publishing date
type
Contribution to journal
publication status
published
subject
in
Blood Coagulation and Fibrinolysis
volume
27
issue
8
pages
845 - 854
publisher
Lippincott Williams and Wilkins
external identifiers
  • scopus:84978997480
  • wos:000387268500001
ISSN
0957-5235
DOI
10.1097/MBC.0000000000000571
language
English
LU publication?
yes
id
07db8c11-9724-4123-af39-cb2ce46905e8
date added to LUP
2016-08-15 15:47:38
date last changed
2017-10-03 07:39:30
@article{07db8c11-9724-4123-af39-cb2ce46905e8,
  abstract     = {<p>Joint pain is common in haemophilia and may be acute or chronic. Effective pain management in haemophilia is essential to reduce the burden that pain imposes on patients. However, the choice of appropriate pain-relieving measures is challenging, as there is a complex interplay of factors affecting pain perception. This can manifest as differences in patients’ experiences and response to pain, which require an individualized approach to pain management. Prophylaxis with factor replacement reduces the likelihood of bleeds and bleed-related pain, whereas on-demand therapy ensures rapid bleed resolution and pain relief. Although use of replacement or bypassing therapy is often the first intervention for pain, additional pain relief strategies may be required. There is an array of analgesic options, but consideration should be paid to the adverse effects of each class. Nevertheless, a combination of medications that act at different points in the pain pathway may be beneficial. Nonpharmacological measures may also help patients and include active coping strategies; rest, ice, compression, and elevation; complementary therapies; and physiotherapy. Joint aspiration may also reduce acute joint pain, and joint steroid injections may alleviate chronic pain. In the longer term, increasing use of prophylaxis or performing surgery may be necessary to reduce the burden of pain caused by the degenerative effects of repeated bleeds. Whichever treatment option is chosen, it is important to monitor pain and adjust patient management accordingly. Beyond specific pain management approaches, ongoing collaboration between multidisciplinary teams, which should include physiotherapists and pain specialists, may improve outcomes for patients.This is an open-access article distributed under the terms of the Creative Commons Attribution-NonCommercial-NoDerivatives 4.0 License, where it is permissible to download and share the work provided it is properly cited. The work cannot be changed in any way or used commercially. http://creativecommons.org/licenses/by-nc-nd/4.0</p>},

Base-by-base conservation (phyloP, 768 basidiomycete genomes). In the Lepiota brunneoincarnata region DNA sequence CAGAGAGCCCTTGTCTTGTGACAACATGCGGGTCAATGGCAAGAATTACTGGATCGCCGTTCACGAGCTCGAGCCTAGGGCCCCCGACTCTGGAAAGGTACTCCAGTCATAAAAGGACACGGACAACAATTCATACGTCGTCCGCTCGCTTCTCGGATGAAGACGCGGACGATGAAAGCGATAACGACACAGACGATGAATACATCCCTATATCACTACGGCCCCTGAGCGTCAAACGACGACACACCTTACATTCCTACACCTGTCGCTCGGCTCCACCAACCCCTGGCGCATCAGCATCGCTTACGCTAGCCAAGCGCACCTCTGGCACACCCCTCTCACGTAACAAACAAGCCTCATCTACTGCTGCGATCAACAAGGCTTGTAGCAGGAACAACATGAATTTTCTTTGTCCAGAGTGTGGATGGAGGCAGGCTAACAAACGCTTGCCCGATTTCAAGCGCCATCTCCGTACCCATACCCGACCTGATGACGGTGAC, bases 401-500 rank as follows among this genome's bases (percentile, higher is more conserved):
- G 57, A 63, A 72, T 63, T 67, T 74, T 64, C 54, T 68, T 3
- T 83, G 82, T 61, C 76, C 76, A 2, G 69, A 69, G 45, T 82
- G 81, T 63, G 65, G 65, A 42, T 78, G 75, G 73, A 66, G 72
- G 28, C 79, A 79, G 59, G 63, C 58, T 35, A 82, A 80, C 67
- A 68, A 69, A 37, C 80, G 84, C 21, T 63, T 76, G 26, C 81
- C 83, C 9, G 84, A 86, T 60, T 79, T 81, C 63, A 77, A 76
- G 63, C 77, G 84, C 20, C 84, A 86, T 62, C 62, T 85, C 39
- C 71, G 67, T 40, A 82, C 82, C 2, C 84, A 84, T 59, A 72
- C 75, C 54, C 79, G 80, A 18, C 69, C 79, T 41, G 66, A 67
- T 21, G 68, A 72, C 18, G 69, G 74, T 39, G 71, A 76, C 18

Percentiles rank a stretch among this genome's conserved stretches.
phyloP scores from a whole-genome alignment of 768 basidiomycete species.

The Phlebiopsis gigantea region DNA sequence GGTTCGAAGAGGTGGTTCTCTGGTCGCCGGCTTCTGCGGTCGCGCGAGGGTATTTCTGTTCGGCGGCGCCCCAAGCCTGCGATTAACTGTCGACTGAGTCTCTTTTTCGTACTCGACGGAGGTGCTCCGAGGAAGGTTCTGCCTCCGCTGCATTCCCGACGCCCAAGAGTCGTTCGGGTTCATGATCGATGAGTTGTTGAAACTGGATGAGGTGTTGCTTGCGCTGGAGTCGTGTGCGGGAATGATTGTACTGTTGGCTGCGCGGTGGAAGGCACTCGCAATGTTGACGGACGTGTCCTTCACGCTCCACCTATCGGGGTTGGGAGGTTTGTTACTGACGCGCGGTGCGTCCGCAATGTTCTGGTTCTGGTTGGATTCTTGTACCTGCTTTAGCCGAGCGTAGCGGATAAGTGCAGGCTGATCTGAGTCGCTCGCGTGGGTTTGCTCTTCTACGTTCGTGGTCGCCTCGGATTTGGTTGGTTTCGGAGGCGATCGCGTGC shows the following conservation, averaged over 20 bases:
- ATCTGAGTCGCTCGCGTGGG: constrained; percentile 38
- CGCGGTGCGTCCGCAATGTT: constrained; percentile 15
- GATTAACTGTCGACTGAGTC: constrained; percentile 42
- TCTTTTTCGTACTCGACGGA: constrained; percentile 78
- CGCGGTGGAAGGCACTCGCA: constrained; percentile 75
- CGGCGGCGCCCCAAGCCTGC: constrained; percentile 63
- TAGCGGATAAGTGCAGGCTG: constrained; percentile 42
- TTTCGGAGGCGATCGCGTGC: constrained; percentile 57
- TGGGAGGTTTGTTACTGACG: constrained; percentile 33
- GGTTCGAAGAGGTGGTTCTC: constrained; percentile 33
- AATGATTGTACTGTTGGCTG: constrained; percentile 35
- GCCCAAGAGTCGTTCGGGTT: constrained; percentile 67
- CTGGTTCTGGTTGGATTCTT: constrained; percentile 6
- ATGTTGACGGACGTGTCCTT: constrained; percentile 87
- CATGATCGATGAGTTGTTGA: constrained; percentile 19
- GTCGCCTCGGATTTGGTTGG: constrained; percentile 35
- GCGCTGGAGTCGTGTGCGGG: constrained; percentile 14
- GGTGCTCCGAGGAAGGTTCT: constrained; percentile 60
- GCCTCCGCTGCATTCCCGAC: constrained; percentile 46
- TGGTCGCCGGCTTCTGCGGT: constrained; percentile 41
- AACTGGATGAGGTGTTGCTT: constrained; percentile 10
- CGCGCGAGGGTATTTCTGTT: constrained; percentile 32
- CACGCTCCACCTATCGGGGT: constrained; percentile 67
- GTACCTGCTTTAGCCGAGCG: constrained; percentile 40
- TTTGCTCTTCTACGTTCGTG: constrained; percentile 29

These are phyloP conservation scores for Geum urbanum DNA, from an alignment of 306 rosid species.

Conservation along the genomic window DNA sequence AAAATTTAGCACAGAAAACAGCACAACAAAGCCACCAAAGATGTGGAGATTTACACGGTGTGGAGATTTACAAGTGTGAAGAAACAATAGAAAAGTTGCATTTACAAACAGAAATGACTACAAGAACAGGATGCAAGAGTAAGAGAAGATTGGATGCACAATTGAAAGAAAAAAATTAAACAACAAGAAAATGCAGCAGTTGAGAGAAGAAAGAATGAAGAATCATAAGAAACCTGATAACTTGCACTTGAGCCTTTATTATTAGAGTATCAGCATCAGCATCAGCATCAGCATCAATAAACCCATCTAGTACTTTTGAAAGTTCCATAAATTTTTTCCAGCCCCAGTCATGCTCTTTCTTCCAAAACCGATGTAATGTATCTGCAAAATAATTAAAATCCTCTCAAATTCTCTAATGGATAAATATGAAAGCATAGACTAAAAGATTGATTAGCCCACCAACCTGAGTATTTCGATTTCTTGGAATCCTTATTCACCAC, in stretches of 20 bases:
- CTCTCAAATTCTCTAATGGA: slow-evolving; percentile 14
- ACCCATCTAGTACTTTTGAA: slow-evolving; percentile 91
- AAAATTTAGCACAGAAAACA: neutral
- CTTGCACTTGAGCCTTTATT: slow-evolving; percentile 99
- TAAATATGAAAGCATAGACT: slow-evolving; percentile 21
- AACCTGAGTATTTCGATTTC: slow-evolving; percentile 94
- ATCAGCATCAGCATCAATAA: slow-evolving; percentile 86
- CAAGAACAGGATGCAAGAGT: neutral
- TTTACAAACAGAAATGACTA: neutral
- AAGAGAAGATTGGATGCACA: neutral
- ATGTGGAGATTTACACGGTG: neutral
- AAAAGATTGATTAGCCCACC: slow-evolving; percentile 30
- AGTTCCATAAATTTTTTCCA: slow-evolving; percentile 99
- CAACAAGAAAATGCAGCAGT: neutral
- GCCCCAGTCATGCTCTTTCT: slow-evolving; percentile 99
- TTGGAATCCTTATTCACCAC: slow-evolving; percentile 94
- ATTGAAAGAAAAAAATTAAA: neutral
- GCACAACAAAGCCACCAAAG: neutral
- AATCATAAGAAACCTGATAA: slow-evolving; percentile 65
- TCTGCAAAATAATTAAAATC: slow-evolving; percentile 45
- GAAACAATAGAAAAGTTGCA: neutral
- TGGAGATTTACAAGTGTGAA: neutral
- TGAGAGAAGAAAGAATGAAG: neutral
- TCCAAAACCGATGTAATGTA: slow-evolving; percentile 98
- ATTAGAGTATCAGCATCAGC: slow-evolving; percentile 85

author       = {Auerswald, Günter and Dolan, Gerry and Duffy, Anne and Hermans, Cedric and Jiménez-Yuste, Victor and Ljung, Rolf and Morfini, Massimo and Lambert, Thierry and Šalek, Silva Zupančić},
  issn         = {0957-5235},
  language     = {eng},
  month        = {07},
  number       = {8},
  pages        = {845--854},
  publisher    = {Lippincott Williams and Wilkins},
  series       = {Blood Coagulation and Fibrinolysis},
  title        = {Pain and pain management in haemophilia},
  url          = {http://dx.doi.org/10.1097/MBC.0000000000000571},
  volume       = {27},
  year         = {2016},
}